Conflict, Power, and the Landscape of Constitutionalism

1st Edition

Gilles Tarabout, Ranabir Samaddar

Routledge India
Published March 28, 2008
Reference - 264 Pages
ISBN 9780415445429 - CAT# RU47056

USD$135.00

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Summary

The book seeks to critically examine the implication of a constitution of law for a political society. It presents a collection of essays that seek to investigate how power acts on power, how limits produce excess, how separation of powers produces the union of powers (sanctified by the very constitution that had guaranteed the division in the first place), and how the theory of separation is, at the same time, a myth and a reality. At the backdrop of the book, of course, is the theory that every good constitution rigorously separates the legislature, the executive, and the judiciary from one another to guarantee the independence of each of these powers, such that this separation results in life, liberty, and security. If a constitution, however, symbolises and produces power, precisely because it separates one site of power from another, it follows that it is power itself that is the limit of power. Constitutionalism as a political culture of laws, therefore, must explain the dynamics of power.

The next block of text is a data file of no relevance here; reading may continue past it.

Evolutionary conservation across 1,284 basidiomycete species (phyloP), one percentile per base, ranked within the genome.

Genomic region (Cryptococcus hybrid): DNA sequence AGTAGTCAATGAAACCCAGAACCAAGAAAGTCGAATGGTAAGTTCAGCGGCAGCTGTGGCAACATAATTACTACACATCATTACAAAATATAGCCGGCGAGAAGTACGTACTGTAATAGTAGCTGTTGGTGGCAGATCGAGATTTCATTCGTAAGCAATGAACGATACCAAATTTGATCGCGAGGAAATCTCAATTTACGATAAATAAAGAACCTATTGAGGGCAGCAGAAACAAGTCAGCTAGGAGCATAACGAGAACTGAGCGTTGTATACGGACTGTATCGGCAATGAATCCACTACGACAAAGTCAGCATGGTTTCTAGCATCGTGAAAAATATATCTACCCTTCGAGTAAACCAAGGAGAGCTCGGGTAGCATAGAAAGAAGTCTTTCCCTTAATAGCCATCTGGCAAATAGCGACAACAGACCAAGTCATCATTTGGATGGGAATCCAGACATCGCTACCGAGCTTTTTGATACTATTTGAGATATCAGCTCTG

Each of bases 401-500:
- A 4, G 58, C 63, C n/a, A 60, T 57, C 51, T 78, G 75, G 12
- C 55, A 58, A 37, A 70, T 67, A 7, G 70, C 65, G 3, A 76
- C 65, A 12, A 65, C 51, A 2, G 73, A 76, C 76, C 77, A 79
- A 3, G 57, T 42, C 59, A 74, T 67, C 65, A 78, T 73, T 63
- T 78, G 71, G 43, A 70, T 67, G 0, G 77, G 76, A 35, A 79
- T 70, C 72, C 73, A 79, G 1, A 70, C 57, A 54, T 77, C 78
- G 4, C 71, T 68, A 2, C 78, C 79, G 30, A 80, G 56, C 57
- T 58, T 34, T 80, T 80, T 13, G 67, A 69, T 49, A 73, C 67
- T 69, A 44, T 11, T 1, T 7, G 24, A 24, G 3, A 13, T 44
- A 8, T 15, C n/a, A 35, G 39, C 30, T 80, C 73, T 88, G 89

The book addresses both constitutions and the societies in which they emerge. Many of the essays in this collection show how institutional practices originating from a legal text create a matrix of power that owes its life, neither to a contract between men, nor between the state and men, nor even between the society and men, but rather to relations established, organized, and formalized by laws.

The collection is significant because it gives colonial and post-colonial experiences a justified place in studies of law and constitutionalism, for it shows that while Montesquieu, Kant, and Burke each in their own way were promoting the spirit of laws, a more significant history of law-making was being enacted in order to defend a particular rule, and a particular type of government on another side of the world.

Based on comparative studies in several countries across three continents, the book centrally deals with issues of constitutionalism, political representation and citizenship.

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